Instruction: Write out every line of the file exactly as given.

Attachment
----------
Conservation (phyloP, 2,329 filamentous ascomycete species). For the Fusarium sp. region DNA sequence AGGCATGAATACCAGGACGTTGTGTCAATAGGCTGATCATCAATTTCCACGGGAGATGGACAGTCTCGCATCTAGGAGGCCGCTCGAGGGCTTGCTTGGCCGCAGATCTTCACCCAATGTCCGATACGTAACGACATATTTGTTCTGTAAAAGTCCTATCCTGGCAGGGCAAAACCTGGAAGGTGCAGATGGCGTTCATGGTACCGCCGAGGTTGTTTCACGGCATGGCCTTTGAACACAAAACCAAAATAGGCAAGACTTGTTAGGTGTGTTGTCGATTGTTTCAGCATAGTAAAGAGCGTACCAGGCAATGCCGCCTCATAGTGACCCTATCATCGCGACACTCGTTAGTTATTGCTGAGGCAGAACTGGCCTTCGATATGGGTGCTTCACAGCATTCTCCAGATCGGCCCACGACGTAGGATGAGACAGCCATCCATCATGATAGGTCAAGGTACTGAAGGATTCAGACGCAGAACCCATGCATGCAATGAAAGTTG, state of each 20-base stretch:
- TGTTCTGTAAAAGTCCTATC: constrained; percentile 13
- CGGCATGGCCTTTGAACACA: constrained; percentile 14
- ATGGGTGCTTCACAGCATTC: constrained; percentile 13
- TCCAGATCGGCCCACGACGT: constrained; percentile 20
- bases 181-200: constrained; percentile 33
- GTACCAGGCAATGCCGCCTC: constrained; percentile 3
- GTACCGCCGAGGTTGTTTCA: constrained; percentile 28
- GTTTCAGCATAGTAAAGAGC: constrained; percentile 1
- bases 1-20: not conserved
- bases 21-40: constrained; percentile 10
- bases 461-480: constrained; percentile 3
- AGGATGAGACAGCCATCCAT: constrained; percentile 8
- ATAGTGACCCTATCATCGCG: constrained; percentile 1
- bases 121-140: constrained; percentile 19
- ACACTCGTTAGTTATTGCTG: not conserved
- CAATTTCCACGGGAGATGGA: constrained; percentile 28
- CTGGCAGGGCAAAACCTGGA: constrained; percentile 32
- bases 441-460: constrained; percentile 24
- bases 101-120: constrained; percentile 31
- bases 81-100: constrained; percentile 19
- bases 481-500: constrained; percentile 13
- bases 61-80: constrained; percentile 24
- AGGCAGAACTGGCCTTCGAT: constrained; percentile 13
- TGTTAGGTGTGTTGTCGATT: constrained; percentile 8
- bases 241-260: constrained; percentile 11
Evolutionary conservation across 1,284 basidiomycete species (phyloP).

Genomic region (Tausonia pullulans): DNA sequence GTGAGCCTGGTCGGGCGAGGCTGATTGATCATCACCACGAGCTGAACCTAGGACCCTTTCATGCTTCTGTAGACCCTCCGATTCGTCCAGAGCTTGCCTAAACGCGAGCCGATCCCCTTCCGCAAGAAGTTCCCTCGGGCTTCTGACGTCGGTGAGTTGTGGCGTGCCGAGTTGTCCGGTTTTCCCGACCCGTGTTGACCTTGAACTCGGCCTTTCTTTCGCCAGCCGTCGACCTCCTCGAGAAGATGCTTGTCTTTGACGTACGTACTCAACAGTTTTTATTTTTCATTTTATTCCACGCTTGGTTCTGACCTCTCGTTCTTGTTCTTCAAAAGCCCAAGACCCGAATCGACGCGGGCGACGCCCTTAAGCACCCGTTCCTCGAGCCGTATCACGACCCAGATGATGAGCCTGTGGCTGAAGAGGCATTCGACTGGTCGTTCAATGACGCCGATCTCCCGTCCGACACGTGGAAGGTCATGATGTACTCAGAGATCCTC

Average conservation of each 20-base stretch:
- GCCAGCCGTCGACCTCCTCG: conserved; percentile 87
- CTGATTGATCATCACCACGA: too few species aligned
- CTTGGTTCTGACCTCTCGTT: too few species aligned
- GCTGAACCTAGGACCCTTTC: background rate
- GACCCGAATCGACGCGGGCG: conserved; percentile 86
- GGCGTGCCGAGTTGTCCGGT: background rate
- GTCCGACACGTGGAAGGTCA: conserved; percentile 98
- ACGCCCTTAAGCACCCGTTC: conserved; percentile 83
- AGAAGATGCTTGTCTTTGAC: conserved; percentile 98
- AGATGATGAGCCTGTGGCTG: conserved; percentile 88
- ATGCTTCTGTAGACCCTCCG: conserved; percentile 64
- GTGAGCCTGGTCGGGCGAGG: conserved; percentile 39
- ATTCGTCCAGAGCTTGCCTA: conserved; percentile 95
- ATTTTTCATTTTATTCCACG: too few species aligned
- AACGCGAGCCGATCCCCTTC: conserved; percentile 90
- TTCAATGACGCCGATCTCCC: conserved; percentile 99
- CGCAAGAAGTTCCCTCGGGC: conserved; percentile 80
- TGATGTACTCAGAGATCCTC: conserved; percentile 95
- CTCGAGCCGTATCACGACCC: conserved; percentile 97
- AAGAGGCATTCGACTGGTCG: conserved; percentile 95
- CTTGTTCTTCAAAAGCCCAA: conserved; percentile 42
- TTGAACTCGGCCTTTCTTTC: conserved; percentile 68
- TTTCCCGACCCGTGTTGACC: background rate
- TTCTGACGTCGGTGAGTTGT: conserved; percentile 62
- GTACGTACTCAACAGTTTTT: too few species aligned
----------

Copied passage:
Conservation (phyloP, 2,329 filamentous ascomycete species). For the Fusarium sp. region DNA sequence AGGCATGAATACCAGGACGTTGTGTCAATAGGCTGATCATCAATTTCCACGGGAGATGGACAGTCTCGCATCTAGGAGGCCGCTCGAGGGCTTGCTTGGCCGCAGATCTTCACCCAATGTCCGATACGTAACGACATATTTGTTCTGTAAAAGTCCTATCCTGGCAGGGCAAAACCTGGAAGGTGCAGATGGCGTTCATGGTACCGCCGAGGTTGTTTCACGGCATGGCCTTTGAACACAAAACCAAAATAGGCAAGACTTGTTAGGTGTGTTGTCGATTGTTTCAGCATAGTAAAGAGCGTACCAGGCAATGCCGCCTCATAGTGACCCTATCATCGCGACACTCGTTAGTTATTGCTGAGGCAGAACTGGCCTTCGATATGGGTGCTTCACAGCATTCTCCAGATCGGCCCACGACGTAGGATGAGACAGCCATCCATCATGATAGGTCAAGGTACTGAAGGATTCAGACGCAGAACCCATGCATGCAATGAAAGTTG, state of each 20-base stretch:
- TGTTCTGTAAAAGTCCTATC: constrained; percentile 13
- CGGCATGGCCTTTGAACACA: constrained; percentile 14
- ATGGGTGCTTCACAGCATTC: constrained; percentile 13
- TCCAGATCGGCCCACGACGT: constrained; percentile 20
- bases 181-200: constrained; percentile 33
- GTACCAGGCAATGCCGCCTC: constrained; percentile 3
- GTACCGCCGAGGTTGTTTCA: constrained; percentile 28
- GTTTCAGCATAGTAAAGAGC: constrained; percentile 1
- bases 1-20: not conserved
- bases 21-40: constrained; percentile 10
- bases 461-480: constrained; percentile 3
- AGGATGAGACAGCCATCCAT: constrained; percentile 8
- ATAGTGACCCTATCATCGCG: constrained; percentile 1
- bases 121-140: constrained; percentile 19
- ACACTCGTTAGTTATTGCTG: not conserved
- CAATTTCCACGGGAGATGGA: constrained; percentile 28
- CTGGCAGGGCAAAACCTGGA: constrained; percentile 32
- bases 441-460: constrained; percentile 24
- bases 101-120: constrained; percentile 31
- bases 81-100: constrained; percentile 19
- bases 481-500: constrained; percentile 13
- bases 61-80: constrained; percentile 24
- AGGCAGAACTGGCCTTCGAT: constrained; percentile 13
- TGTTAGGTGTGTTGTCGATT: constrained; percentile 8
- bases 241-260: constrained; percentile 11
Evolutionary conservation across 1,284 basidiomycete species (phyloP).

Genomic region (Tausonia pullulans): DNA sequence GTGAGCCTGGTCGGGCGAGGCTGATTGATCATCACCACGAGCTGAACCTAGGACCCTTTCATGCTTCTGTAGACCCTCCGATTCGTCCAGAGCTTGCCTAAACGCGAGCCGATCCCCTTCCGCAAGAAGTTCCCTCGGGCTTCTGACGTCGGTGAGTTGTGGCGTGCCGAGTTGTCCGGTTTTCCCGACCCGTGTTGACCTTGAACTCGGCCTTTCTTTCGCCAGCCGTCGACCTCCTCGAGAAGATGCTTGTCTTTGACGTACGTACTCAACAGTTTTTATTTTTCATTTTATTCCACGCTTGGTTCTGACCTCTCGTTCTTGTTCTTCAAAAGCCCAAGACCCGAATCGACGCGGGCGACGCCCTTAAGCACCCGTTCCTCGAGCCGTATCACGACCCAGATGATGAGCCTGTGGCTGAAGAGGCATTCGACTGGTCGTTCAATGACGCCGATCTCCCGTCCGACACGTGGAAGGTCATGATGTACTCAGAGATCCTC

Average conservation of each 20-base stretch:
- GCCAGCCGTCGACCTCCTCG: conserved; percentile 87
- CTGATTGATCATCACCACGA: too few species aligned
- CTTGGTTCTGACCTCTCGTT: too few species aligned
- GCTGAACCTAGGACCCTTTC: background rate
- GACCCGAATCGACGCGGGCG: conserved; percentile 86
- GGCGTGCCGAGTTGTCCGGT: background rate
- GTCCGACACGTGGAAGGTCA: conserved; percentile 98
- ACGCCCTTAAGCACCCGTTC: conserved; percentile 83
- AGAAGATGCTTGTCTTTGAC: conserved; percentile 98
- AGATGATGAGCCTGTGGCTG: conserved; percentile 88
- ATGCTTCTGTAGACCCTCCG: conserved; percentile 64
- GTGAGCCTGGTCGGGCGAGG: conserved; percentile 39
- ATTCGTCCAGAGCTTGCCTA: conserved; percentile 95
- ATTTTTCATTTTATTCCACG: too few species aligned
- AACGCGAGCCGATCCCCTTC: conserved; percentile 90
- TTCAATGACGCCGATCTCCC: conserved; percentile 99
- CGCAAGAAGTTCCCTCGGGC: conserved; percentile 80
- TGATGTACTCAGAGATCCTC: conserved; percentile 95
- CTCGAGCCGTATCACGACCC: conserved; percentile 97
- AAGAGGCATTCGACTGGTCG: conserved; percentile 95
- CTTGTTCTTCAAAAGCCCAA: conserved; percentile 42
- TTGAACTCGGCCTTTCTTTC: conserved; percentile 68
- TTTCCCGACCCGTGTTGACC: background rate
- TTCTGACGTCGGTGAGTTGT: conserved; percentile 62
- GTACGTACTCAACAGTTTTT: too few species aligned